What if we told you that the only thing keeping your business from success is Reliability?
A simple recipe of two main ingredients can define a company’ success and growth: The balance between new features and reliability.
Trustworthiness, the ability to deliver a reliable product, predicting incidents before they happen and putting customers’ business stability at the center of the frame are the main keywords here. More companies are realizing the importance of implementing reliability to achieve success, growth, and customer trust.
Everyday, we notice an increasing demand for Site Reliability Engineers (SREs) whose key role focuses on the systems’ Reliability. As a matter of fact, SREs are projected to be in the TOP 10 of in-demand jobs in 2021, according to LinkedIn’s emerging jobs report.
This said, what is Reliability and how can we conceptualize it?
The most common misconception about reliability is that: Reliable product = error-free product. Yet, there is no such thing as 100% Reliability, as we explained in our “SLO engineering and Error Budget” blogpost. In IT, with service performance and service availability gaining more and more traction, reliability’s definitions are all over the place. At the end, all of them converge to say that reliability is about designing a robust architecture that will prevent failures you did not foresee.
Achieving 90% (72h not available within 30 Days!!!!) of availability or more might be a challenge if you do not re-architect your whole infrastructure around reliability.
1/ Implementing SLIs and SLOs
It is literally impossible to design a robust system if we don’t have the adequate consciousness about our goals. Implementing a meticulous SLA is a crucial step to avoid breaches. The main goal is to consider what is an acceptable failure and what is not.
A good practice would be to set two different SLOs, an external SLO, agreed with the customer, and a stricter SLO, fixed internally by the team and for the team. Having a stricter SLO would grant lower chances to breach the external SLO, set by the customer and assert more room for errors to be fixed.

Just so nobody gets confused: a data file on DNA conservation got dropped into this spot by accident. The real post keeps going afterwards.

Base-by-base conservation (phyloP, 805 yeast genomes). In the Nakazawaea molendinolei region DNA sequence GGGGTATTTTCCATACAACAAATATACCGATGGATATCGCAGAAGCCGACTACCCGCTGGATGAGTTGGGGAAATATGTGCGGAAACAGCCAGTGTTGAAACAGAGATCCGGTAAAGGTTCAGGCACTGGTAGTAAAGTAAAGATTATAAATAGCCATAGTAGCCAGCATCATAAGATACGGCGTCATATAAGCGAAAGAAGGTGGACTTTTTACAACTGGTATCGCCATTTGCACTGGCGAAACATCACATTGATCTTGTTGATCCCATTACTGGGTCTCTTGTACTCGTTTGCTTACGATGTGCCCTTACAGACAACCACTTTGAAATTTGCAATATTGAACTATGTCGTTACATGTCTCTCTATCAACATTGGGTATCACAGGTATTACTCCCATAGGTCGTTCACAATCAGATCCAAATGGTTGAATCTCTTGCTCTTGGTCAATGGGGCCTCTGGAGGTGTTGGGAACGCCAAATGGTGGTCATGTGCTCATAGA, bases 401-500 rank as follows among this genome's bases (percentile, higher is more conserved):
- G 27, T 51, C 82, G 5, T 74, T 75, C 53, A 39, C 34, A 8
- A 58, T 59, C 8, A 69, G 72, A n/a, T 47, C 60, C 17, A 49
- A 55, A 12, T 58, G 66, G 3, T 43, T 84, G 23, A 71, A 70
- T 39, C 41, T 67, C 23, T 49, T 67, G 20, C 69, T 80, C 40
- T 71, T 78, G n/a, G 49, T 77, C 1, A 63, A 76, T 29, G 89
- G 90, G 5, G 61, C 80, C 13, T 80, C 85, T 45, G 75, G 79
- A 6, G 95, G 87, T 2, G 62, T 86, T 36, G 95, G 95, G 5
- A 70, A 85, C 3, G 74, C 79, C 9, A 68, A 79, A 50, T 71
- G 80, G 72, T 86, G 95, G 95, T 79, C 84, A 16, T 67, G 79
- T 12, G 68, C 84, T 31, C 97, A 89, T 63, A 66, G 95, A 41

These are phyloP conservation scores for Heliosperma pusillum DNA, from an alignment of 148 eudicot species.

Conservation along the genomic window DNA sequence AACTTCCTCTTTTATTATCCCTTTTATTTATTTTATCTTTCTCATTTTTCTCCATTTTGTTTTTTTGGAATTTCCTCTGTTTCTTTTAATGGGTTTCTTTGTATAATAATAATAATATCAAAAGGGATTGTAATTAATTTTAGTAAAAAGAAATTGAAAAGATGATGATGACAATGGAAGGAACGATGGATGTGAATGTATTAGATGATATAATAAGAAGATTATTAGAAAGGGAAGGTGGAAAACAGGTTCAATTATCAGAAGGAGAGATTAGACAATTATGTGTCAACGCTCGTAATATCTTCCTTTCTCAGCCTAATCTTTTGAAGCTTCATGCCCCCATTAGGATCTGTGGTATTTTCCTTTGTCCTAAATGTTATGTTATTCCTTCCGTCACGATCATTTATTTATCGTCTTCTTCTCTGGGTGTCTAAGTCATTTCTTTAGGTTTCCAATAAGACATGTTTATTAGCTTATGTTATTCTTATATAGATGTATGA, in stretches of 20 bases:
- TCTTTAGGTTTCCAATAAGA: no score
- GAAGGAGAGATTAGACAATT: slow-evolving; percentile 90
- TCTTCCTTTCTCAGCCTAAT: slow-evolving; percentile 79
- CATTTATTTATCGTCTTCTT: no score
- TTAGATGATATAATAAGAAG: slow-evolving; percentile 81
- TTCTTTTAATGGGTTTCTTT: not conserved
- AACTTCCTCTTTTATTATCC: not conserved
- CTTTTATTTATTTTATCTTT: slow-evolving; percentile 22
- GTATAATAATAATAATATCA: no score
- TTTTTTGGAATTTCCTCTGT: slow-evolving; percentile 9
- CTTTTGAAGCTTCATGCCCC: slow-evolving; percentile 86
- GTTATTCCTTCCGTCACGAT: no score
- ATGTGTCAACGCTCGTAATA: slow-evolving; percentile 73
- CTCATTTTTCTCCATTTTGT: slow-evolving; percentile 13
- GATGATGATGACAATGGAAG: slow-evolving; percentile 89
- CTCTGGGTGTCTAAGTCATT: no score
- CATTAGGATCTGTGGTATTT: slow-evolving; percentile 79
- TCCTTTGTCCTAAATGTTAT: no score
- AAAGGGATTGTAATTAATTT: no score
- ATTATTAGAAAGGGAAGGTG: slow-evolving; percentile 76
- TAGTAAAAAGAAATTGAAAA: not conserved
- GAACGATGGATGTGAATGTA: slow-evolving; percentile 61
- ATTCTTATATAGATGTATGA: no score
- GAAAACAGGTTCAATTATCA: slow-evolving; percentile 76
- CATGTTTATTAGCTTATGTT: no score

After we define our SLAs, SLOs and SLIs we would need to define which components of our system we want to make reliable.
2/ Monitoring your metrics
A famous old-saying by Desiderius Erasmus states that “Prevention is better than cure”. We could not find a better description of what is the philosophy behind architecting your system’s reliability.
SREs dedicate the majority of their workload towards preventing errors before it impacts customers. Using Real-time monitoring tools is an asset to make your systems become more reliable. It gives your teams the possibility to:
- Overview of the current health of your applications
- Prevent errors and diagnose issues
- Understanding customer’s behaviour
- Receiving real-time alerts
Investing in monitoring tools and in SREs becomes then a key for every company that wants to win customer’s trust.
3/ Operations Efficiency
Reliability is not just about building a robust system to avoid incidents; making sure that even during an incident there is a structured plan to follow or (incident management system) is a significant aspect of architecting reliability.
What are the needs for an efficient Incident-management?
- Emergency Response: also known as MTTR is the amount of time dedicated to bringing the system back in a green state prior to an incident.
- Separation of Responsibilities: to avoid any decrease of efficiency during an incident, it is crucial to clearly define the roles of each member.
- Having a live incident state document that can be editable by the different team members handling the incident. Retaining such information can be useful for post-mortem analysis.
Being on-call is as well a vital aspect of operations efficiency. Well trained teams know that the key of a successful on-call is: balance.